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Arizona rancher George Alan Kelly jury to take field trip to borderland property at center of murder trial

The jurors in the murder trial of George Alan Kelly will visit the border ranch where Mexican national Gabriel Cuen-Buitimea was found shot to death.

The jurors in the murder trial of Arizona rancher George Alan Kelly are expected to make a court field trip to the borderlands property at the center of case involving the death of Mexican national Gabriel Cuen-Buitimea. 

The visit to the 170-acre cattle ranch near Keno Springs outside Nogales will happen on Thursday, Fox News Digital has learned. 

As the trial surpasses its halfway point, jurors have heard testimony regarding where and at what distance Kelly was standing when prosecutors argue he fatally shot Cuen-Buitimea. 

The defense maintains Kelly only fired warning shots into the air from his patio earlier in the day, and his wife, Wanda Kelly, testified about dialing their Border Patrol ranch liaison upon spotting two armed men dressed in camouflage and carrying rifles and backpacks walking about 100 feet from their home. 


Kelly’s defense team has looked to sow doubt on whether forensics evidence presented in court and the autopsy report can prove beyond a reasonable doubt that Cuen-Buitimea was killed by Kelly’s gun. The fatal bullet was never recovered from the scene. A consultant for Kelly’s defense, who spoke on condition on anonymity, told Fox News Digital that none of the state’s witnesses so far in the trial have provided any rebuttal testimony against the defense theory that a rip crew – a gang of bandits, sometimes cartel-affiliated – could have fatally shot Cuen-Buitimea and robbed him.

Judge Thomas Fink of the Santa Cruz County Superior Court on Monday denied media access to accompany jurors onto Kelly’s private property during the ranch visit this week. 

Among the witnesses who took the stand last week was Sgt. Omar Rodriguez, the first supervisor with the Santa Cruz County Sheriff’s Office to respond to the scene after Kelly had called both the Border Patrol and the sheriff’s office the evening of Jan. 30, 2023, to report finding a dead body on his property.

During questioning by one of Kelly’s defense attorneys, Kathy Lowthorp, Rodriguez testified that he never considered that Cuen-Buitimea could have been a scout or a drug smuggler – and not just an illegal migrant "pursuing the American Dream," as prosecutors surmised – despite admitting that the decedent was dressed in camouflage and tactical boots, and had in his possession packs and a sophisticated, encrypted two-way radio. 

The defense consultant told Fox News Digital that smugglers, or coyotes, are known to carry similar radios to communicate with each other and monitor law enforcement communications in the area. 

Rodriguez testified that he flipped Cuen-Buitimea’s body over at the scene, cutting a backpack strap and searching the backpack. He said no U.S. dollars were found on the man’s body – something the defense considers unusual for a supposed migrant coming into the U.S. Rodriguez said Cuen-Buitimea had only 1,540 pesos – equivalent to less than $80 – and no identification on his person.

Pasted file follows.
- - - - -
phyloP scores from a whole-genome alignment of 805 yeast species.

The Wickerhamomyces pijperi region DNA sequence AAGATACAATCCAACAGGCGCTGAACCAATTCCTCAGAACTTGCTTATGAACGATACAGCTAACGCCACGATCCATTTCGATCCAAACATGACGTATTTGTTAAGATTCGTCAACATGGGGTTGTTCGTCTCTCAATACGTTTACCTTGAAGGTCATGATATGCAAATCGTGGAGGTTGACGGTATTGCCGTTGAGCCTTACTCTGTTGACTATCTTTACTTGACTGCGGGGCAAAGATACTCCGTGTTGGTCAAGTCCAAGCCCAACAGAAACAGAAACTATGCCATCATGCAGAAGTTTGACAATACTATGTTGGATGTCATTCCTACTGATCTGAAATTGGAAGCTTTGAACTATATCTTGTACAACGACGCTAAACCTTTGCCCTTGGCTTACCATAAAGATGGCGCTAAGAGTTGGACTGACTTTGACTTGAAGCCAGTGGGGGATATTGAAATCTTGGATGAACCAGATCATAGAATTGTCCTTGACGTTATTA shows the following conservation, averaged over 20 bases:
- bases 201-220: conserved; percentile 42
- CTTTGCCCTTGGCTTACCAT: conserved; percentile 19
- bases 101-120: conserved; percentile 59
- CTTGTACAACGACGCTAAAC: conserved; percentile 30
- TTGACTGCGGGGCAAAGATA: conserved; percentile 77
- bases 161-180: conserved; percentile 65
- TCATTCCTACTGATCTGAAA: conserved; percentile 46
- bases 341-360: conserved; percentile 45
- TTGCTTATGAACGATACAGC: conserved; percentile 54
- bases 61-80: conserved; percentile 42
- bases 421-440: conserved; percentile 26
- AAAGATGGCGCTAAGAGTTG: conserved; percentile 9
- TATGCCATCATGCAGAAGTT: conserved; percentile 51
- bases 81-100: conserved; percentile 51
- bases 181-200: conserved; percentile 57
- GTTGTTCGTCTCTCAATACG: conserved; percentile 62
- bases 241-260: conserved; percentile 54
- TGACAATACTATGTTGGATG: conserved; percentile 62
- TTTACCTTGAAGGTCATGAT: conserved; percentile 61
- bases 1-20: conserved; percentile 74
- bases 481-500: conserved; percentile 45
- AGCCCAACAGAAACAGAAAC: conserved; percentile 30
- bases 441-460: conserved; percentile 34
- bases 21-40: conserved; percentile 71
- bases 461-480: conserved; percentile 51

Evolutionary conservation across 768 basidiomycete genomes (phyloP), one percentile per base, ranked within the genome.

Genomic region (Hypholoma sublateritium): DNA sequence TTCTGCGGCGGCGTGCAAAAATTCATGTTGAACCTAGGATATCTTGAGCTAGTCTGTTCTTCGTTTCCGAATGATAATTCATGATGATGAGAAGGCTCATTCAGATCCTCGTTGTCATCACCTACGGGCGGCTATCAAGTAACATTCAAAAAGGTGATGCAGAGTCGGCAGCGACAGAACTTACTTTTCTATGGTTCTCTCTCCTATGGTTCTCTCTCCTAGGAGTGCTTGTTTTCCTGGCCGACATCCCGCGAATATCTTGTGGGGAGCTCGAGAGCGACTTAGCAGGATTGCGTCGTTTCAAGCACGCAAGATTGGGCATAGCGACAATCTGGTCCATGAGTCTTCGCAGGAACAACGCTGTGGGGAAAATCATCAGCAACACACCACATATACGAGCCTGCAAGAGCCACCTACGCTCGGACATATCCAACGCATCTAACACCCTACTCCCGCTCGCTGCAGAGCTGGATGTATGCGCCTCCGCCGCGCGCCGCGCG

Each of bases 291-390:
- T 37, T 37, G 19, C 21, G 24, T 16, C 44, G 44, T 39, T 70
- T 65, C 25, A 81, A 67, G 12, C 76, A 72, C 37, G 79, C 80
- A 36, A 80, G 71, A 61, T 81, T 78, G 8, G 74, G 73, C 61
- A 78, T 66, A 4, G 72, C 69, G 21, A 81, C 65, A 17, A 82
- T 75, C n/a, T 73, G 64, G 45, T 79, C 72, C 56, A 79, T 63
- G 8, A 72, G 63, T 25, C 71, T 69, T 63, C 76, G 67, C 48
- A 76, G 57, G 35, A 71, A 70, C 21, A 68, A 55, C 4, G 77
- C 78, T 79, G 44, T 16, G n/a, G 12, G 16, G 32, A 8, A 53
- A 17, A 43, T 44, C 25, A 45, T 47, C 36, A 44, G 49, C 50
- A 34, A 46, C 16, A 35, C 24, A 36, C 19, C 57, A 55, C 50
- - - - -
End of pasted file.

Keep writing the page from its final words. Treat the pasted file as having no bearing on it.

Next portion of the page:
Lowthorp grilled Rodriguez, "Maybe he was robbed. Have you considered that?" 

"I would be guessing, ma’am," he replied. 


"But sir, your job is to write down all possibilities and investigate, not sit there and defend yourself for why you didn’t investigate," Lowthorp retorted. 

At the onset of the trial, the prosecution’s key witness, a man from Honduras who claimed to have been with Cuen-Buitimea when he was shot, admitted to previously carrying drugs across the border and told the courtroom that he has paid human smugglers $2,500 each time they helped him cross illegally into the U.S. Notably, that man also testified as to why it took him two weeks after the shooting to come forward as a witness. He claimed under oath that he had consumed water from a trough on Kelly’s property and fallen ill for a while after crossing back over the border into Mexico.

Upon arriving at the scene, Rodriguez testified that Kelly guided him to Cuen-Buitimea’s body – situated about 115 yards from the Kelly residence, and admitted that despite the rancher’s nervousness, Kelly did place a lit flashlight in a tree near the body, allowing deputies to find the decedent more easily. 

Though he conceded he had no formal tracking or ballistics certification, Rodriguez told the courtroom that he believed "that the projectile or round that came and struck the decedent or victim came from the direction of the house," based on the position of the entry wound on the right side of his body. But upon pressing by Lowthorp, the sergeant admitted he could not say definitively whether Cuen-Buitimea had been killed immediately or could have been mortally wounded, was bleeding out and walking or staggering until finally collapsing in the location where he was found. 

Kelly made national headlines last year when he was held on a $1 million bond on a first-degree murder charge for several weeks. The highest charge was later downgraded to second-degree murder. The elderly rancher rejected a deal from prosecutors earlier this year that would have reduced the charge to one count of negligent homicide if he would agree to plead guilty. The trial is expected to end April 19.

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